Site at New Barnfield, Hatfield, Hertfordshire
Summary Landscape and Visual Evidence
Following a site visit in April 2013 TLP developed a mitigation planting scheme
on behalf of HCC to provide mitigation of the RERF from Hatfield House and
Park and Garden. The intention was to be reasonable and proportionate in the
scope of offsite planting indicated to mitigate the effects of the RERF.
Following a review of the viewpoints in the Park and Garden identified within the
Barton Willmore Blimp Assessment and other publically accessible points within
the Park, four areas were identified as having the potential for offsite planting.
These included Area A – The Wilderness, Areas B and C – East and north of the
Walled Garden and Area D – Plantation north west of Millwards Wood.
The above proposals were sent to Gascoyne Cecil Estate and English Heritage
by HCC. A reply was received from the Estate in which they stated that: ‘we are
not able, nor willing, to discuss these proposals whilst we object to the scheme.’
Due to the lack of any constructive response from the Gascoyne Cecil Estate to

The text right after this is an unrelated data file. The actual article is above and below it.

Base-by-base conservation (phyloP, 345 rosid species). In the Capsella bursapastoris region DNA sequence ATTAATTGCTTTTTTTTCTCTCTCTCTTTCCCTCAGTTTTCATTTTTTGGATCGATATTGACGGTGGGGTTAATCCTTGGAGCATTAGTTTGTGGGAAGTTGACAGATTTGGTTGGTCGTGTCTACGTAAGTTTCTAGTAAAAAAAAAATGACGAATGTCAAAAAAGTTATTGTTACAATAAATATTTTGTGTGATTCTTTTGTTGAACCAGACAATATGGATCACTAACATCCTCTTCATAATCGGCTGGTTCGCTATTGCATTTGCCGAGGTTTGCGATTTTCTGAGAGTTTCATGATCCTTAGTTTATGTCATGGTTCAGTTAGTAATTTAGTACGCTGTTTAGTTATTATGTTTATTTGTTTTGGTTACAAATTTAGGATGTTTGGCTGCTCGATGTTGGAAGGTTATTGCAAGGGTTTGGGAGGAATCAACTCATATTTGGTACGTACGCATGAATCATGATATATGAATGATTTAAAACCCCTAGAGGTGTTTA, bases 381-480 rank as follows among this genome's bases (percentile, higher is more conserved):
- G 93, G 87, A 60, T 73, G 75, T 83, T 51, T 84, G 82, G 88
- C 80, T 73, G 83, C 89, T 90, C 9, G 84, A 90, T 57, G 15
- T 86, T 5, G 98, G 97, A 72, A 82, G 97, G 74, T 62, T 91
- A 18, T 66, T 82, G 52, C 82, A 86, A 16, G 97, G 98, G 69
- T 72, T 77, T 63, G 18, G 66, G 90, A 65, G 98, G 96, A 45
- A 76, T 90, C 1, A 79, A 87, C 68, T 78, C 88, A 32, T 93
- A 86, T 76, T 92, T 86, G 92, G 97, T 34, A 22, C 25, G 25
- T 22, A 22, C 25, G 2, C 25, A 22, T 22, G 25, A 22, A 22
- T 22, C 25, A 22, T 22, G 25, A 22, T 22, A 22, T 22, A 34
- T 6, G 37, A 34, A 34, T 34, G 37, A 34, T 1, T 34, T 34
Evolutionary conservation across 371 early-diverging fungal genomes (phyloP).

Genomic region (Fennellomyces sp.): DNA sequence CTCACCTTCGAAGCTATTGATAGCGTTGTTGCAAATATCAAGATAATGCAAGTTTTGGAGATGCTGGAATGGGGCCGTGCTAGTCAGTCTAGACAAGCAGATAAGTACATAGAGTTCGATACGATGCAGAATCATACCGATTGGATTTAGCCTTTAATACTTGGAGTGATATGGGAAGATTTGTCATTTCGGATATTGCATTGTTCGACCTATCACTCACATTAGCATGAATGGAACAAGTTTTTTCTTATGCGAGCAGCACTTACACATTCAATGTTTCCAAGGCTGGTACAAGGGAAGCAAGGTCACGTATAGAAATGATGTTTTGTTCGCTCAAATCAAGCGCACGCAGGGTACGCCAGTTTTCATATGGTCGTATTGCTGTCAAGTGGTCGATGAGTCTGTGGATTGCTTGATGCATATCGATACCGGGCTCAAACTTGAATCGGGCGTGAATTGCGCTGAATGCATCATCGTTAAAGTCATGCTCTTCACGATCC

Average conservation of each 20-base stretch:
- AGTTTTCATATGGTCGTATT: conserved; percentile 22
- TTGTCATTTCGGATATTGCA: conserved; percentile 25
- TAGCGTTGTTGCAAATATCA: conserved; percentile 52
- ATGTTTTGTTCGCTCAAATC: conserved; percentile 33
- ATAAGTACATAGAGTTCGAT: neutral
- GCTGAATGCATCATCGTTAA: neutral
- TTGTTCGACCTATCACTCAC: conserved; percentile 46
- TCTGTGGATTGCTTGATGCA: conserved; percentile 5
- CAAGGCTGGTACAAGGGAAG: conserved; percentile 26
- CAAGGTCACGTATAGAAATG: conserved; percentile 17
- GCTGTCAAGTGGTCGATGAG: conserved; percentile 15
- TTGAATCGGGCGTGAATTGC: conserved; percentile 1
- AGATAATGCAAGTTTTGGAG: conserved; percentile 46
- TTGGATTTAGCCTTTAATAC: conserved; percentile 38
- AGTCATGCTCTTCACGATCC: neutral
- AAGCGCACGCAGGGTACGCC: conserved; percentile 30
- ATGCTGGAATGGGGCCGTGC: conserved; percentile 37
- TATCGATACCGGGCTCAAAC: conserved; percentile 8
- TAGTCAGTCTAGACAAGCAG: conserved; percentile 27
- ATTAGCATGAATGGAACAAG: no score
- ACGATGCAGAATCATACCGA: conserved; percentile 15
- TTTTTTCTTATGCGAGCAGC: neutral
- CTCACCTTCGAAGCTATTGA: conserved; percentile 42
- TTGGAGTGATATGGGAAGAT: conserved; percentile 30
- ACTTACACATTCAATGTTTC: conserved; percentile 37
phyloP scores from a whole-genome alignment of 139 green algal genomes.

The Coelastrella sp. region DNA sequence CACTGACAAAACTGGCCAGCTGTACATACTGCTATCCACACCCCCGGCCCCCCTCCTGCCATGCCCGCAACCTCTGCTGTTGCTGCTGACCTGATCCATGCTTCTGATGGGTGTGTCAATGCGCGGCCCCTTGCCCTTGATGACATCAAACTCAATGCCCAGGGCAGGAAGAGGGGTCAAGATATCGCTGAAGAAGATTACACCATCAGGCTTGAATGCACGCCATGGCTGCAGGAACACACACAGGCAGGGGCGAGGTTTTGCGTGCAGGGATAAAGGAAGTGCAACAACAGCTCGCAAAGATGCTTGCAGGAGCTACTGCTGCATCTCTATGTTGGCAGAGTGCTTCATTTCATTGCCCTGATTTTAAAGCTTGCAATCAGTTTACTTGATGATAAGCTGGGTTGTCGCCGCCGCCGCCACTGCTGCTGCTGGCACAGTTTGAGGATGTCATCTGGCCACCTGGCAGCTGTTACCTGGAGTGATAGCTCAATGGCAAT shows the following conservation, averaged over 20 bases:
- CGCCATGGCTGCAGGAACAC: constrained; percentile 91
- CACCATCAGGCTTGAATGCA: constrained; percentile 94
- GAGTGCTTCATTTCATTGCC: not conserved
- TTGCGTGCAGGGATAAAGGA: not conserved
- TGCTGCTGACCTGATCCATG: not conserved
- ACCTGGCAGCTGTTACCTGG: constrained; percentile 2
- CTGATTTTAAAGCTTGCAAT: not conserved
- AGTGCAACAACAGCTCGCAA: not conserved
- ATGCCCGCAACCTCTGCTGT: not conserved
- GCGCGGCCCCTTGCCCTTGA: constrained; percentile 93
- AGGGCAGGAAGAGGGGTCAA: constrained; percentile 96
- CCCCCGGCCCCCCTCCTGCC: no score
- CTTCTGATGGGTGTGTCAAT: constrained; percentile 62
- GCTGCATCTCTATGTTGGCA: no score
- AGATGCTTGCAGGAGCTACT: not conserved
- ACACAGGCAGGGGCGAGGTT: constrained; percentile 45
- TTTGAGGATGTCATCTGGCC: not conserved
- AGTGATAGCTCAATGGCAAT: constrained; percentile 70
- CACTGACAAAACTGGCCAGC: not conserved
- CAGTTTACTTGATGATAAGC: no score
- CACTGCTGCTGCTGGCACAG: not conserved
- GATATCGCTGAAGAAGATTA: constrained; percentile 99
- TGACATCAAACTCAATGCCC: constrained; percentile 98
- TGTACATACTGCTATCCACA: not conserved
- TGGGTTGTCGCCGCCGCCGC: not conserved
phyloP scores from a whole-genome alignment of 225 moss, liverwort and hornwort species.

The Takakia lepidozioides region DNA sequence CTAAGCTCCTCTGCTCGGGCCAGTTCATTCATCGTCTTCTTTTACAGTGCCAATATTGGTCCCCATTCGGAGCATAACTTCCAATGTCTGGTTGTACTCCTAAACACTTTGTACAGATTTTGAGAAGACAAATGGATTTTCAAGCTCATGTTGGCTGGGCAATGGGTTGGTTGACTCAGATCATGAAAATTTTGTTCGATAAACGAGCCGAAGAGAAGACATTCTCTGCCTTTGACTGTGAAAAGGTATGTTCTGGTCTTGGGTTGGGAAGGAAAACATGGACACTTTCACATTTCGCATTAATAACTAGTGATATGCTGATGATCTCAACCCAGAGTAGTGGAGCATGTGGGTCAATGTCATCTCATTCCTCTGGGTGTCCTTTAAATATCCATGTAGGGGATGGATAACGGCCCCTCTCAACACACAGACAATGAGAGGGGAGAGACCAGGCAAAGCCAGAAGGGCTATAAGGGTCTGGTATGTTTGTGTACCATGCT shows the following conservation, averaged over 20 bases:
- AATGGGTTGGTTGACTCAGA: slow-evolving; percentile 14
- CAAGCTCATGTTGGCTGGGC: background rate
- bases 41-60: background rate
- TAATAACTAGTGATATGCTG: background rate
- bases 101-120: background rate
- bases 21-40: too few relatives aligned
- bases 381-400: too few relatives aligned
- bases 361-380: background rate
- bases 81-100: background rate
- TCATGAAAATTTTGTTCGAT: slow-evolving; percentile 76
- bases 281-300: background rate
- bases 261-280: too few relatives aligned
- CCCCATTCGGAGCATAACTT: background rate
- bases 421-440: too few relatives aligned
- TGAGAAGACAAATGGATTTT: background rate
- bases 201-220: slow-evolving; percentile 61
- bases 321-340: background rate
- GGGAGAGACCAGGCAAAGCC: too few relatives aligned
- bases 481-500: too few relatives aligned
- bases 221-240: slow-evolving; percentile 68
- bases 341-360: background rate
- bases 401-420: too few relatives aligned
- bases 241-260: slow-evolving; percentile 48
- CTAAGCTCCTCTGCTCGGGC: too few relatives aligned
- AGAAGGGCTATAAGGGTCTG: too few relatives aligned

date the matter has not been taken forward any further.
However, it is not
considered that this planting is necessary to make the RERF acceptable in
landscape and visual planning terms.
The proposed RERF would result in a number of significant adverse landscape
and visual effects. These should be counted against the scheme as part of the
planning balance.
However, the scheme design and proposed mitigation
provides a well considered approach to mitigate the scheme. The imposition of
suitable planning conditions should be able to further refine the scheme design to
mediate its effects. Overall, it is not considered that the adverse effects are
unacceptable in landscape and visual terms.
B10033/New Barnfield, Hatfield _JB Summary Proof of Evidence_30-7-13
© The Landscape Partnership